Africa Access, a 501 c (3) organization was founded in 1989 to help schools, public libraries, and parents improve the quality of their K-12 collections on Africa. Africa Access Review , the Africana Book Club and Children’s Africana BookAwards (CABA) have been effective initiatives in our efforts to inform the public about quality K-12 books on Africa. In 1991, Africa Access in collaboration with the Outreach Council* of the African Studies Association created the Children’s Africana Book Awards with three major objectives (1) to encourage the publication of children’s and young adult books that contribute to a better understanding of African societies and issues, (2) to recognize literary excellence, and (3) to acknowledge the research achievements of outstanding authors and illustrators. The first CABA was presented in 1992. Today over seventy-four titles have been recognized and more than 100 authors and illustrators are members of our Winners Circle. Each winning title has been vetted by our awards jury which is composed of African Studies and Children’s Literature scholars.
Brenda Randolph, Founder and Director
Brenda. Randolph is a graduate of North Carolina Central University, holds a Master’s degree in African Studies from Howard University and a Master’s in Information Services from the University of Maryland, College Park. She has worked as a library media specialist in Virginia, Massachusetts and Maryland. Ms. Randolph created the Title VI African Studies Resource Center at Howard University in the early 1980s. In 1989, she founded Africa Access. Ms. Randolph is a major contributor to Sankofa Journal, a peer-reviewed journal edited by Meena Khorana and published annually by the Department of English and Language Arts at Morgan State University, Baltimore, Maryland. Sankofa includes scholarly articles on emerging trends in African and African Diaspora juvenile literatures and in-depth book reviews of books nominated by U.S. publishers for the Children’s Africana Book Awards.
Harriet McGuire, Vice President
Harriet McGuire is a graduate of Smith College. She received Spanish and Portuguese language training at the National Foreign Affairs Training Center. She has lived in six African countries, worked as a U.S. Foreign Service Officer and currently volunteers for non-profit organizations which promote contemporary Africa arts and cultural exchange. In addition to Africa Access she works in a voluntary capacity for the African Book Collective, the Noma Award for Publishing in Africa, Sankofa Journal and serves on the Advisory Board of the Smithsonian Warren Robbins Library at the National Musuem of African Art.
Robert Edgar, Chairman of the Board
Robert Edgar is professor of African Studies at Howard University, Washington D.C. He holds a Ph.D. in African History from the University of California, Los Angeles, a M.A. in African History from Indiana University and a B.A. in History from Oklahoma State University. His areas of teaching and research include African History, Southern African History, African Religious and Political Movements and Social Science Research Methods.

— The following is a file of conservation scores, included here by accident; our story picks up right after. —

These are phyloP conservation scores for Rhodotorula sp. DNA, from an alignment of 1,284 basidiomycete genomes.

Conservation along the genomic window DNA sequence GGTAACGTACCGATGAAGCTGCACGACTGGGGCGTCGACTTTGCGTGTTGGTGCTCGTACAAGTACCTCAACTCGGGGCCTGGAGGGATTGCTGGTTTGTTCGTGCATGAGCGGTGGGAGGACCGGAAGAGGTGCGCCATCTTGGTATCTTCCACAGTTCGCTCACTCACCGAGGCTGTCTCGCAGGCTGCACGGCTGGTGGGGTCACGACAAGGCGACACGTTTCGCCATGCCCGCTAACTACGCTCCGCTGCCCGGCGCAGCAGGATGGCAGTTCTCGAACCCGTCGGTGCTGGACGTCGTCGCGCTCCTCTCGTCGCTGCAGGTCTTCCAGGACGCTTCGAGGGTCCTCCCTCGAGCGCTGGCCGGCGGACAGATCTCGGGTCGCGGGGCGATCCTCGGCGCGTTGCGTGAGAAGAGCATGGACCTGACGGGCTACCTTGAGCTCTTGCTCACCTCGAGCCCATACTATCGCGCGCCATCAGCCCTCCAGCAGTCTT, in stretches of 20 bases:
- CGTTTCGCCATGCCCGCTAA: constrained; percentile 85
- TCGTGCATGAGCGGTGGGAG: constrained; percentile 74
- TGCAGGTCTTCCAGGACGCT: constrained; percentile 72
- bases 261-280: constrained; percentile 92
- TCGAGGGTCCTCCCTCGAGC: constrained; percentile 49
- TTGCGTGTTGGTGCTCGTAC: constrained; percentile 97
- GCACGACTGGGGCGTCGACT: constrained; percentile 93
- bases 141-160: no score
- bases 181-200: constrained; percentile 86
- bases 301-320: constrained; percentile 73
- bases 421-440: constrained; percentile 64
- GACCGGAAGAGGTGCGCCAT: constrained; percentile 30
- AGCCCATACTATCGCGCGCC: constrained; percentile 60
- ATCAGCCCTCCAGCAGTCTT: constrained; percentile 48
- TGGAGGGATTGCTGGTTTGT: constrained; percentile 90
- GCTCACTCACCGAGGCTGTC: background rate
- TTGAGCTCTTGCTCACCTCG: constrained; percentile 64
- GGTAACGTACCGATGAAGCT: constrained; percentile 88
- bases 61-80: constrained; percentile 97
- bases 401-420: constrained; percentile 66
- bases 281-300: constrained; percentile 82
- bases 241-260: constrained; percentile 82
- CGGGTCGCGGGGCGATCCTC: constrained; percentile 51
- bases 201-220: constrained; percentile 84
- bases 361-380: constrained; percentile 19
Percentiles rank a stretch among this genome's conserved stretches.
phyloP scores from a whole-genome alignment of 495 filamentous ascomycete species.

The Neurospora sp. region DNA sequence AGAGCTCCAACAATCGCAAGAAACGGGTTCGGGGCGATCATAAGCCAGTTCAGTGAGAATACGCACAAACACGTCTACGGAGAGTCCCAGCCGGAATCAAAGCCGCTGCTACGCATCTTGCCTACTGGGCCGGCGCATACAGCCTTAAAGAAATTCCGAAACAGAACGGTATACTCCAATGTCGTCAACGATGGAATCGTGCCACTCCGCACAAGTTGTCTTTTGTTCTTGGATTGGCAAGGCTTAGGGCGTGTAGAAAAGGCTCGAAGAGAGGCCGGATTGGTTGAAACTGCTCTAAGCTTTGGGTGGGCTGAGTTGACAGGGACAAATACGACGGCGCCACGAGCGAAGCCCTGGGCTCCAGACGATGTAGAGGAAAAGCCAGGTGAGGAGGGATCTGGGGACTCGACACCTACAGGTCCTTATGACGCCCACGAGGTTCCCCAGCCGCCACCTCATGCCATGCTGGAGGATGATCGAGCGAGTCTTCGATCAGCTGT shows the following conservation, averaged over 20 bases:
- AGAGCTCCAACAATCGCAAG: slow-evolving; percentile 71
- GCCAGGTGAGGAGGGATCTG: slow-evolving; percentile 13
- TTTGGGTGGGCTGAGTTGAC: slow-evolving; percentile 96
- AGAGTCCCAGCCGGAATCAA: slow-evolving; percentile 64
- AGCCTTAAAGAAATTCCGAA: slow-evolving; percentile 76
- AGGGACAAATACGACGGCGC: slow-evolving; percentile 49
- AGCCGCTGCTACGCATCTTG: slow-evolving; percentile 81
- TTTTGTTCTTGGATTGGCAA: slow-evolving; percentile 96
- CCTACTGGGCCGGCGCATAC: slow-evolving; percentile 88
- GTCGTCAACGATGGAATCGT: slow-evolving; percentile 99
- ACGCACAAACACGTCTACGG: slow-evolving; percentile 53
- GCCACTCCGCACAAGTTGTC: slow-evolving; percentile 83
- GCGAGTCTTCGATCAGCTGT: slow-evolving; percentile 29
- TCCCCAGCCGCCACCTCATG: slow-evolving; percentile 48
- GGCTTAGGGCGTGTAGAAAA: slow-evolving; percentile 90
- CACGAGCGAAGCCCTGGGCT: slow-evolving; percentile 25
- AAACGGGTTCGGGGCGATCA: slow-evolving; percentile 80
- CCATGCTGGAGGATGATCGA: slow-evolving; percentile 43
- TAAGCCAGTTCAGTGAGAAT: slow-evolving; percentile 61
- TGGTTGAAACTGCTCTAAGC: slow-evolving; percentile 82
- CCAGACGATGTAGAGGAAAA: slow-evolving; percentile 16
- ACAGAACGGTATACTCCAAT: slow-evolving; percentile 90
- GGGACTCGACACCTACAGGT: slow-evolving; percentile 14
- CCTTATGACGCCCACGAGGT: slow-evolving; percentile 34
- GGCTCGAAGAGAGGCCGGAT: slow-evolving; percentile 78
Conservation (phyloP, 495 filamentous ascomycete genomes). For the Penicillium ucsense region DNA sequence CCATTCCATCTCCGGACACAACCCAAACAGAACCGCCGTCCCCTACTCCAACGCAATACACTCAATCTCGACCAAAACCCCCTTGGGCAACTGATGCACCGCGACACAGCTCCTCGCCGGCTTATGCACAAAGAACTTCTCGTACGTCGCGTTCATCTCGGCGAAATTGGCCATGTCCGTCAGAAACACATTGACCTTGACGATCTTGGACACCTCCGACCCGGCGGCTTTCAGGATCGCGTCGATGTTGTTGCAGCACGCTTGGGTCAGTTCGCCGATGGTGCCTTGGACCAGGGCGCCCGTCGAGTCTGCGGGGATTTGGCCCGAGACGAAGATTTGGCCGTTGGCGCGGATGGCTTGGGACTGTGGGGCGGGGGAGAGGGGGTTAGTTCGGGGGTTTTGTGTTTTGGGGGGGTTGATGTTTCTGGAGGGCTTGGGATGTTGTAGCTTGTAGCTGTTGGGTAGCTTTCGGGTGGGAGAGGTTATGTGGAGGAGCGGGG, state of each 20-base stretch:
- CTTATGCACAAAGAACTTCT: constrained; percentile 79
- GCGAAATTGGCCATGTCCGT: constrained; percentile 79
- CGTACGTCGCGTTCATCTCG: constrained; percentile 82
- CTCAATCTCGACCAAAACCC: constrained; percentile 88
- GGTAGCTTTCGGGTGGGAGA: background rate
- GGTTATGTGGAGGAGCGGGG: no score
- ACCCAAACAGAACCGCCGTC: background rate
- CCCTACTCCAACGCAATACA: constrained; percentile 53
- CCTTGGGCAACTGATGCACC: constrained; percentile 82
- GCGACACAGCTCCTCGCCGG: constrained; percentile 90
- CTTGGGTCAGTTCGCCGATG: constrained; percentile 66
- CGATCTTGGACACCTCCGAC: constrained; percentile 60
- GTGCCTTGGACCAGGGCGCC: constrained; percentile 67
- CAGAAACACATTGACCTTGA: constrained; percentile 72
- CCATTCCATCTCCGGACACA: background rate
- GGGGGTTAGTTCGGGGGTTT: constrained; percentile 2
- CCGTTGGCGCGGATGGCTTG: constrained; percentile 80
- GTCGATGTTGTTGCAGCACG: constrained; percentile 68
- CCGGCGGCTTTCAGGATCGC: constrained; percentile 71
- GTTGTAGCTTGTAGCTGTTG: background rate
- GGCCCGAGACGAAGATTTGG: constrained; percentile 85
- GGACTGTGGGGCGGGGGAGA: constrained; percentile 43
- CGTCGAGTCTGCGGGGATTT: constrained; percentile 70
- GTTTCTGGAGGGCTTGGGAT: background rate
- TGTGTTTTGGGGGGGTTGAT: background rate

Cheryl Hamlin Freeman, Treasurer
Cheryl Hamlin Freeman graduated from Howard University’s College of Pharmacy. She has worked at Kaiser Permanente and numerous hospitals in the Washington, DC area. Her passions are genealogy, gardening and working with children.
Aisha K. Artis holds a B.S. in Business Marketing from Morgan State University, a M.S.Ed. in Secondary Educational Studies from Johns Hopkins University, and a Post-Graduate Certification in School Administration and Supervision from Johns Hopkins University. She is currently a Washington D.C. Education Policy fellow for the Institute of Educational Leadership. She is an Educational Consultant and an Educator for the Montgomery County Public Schools and has dedicated over ten years of service in the areas of urban education, special education, and multicultural education with a focus on Africana studies.
Bonita Adeeb is a teacher in Charles County, Maryland.
Hassan Adeeb is a teacher in Charles County, Maryland.
Charlene Brooks graduated from the University of Massachusetts Boston with a degree in Information Systems. She is currently pursuing a Master’s degree in Instructional Design at the University of Maryland, University College.
Mbye Cham is chairman of the department of African Studies at Howard University, Washington, DC. He holds a Ph.D and M.A. In African Literature from the University of Wisconsin-Madison, a M.A. in French from the State University of New York at Buffalo, a B.A. in French from Temple University, and course work from Université de Besançon, France and Université de Dakar, Senegal.
Janice Fridie is a graduate of Maryland University, with a Master’s in Library and Information Services. She holds a J.D. from Georgetown University’s Law Center where her course emphasis was in International Law. She worked as a Children’s Librarian for the Laurel Public Library, helping to create an after-school reading club and participating in the school outreach project. She helped found the Friends Community School, a K-8 primary school now located in Greenbelt, Maryland. Ms. Fridie is licensed to practice in Maryland.
Linda Crichlow White is a school library media specialist at Parkland Middle School in Rockville, Maryland. Linda has an MS in Human Ecology from Howard University and an MLS from Catholic University. As an undergraduate she traveled to West Africa with Operation Crossroads Africa, an education and cultural exchange program. Since then, she has traveled to the African continent many times and has been focused on (properly) educating young people and adults about African traditions and cultures. The founder of Crossroads Rev. James Robinson said “Crossroaders go to Africa not to teach but to learn.” This has been one of Linda’s value’s ever since.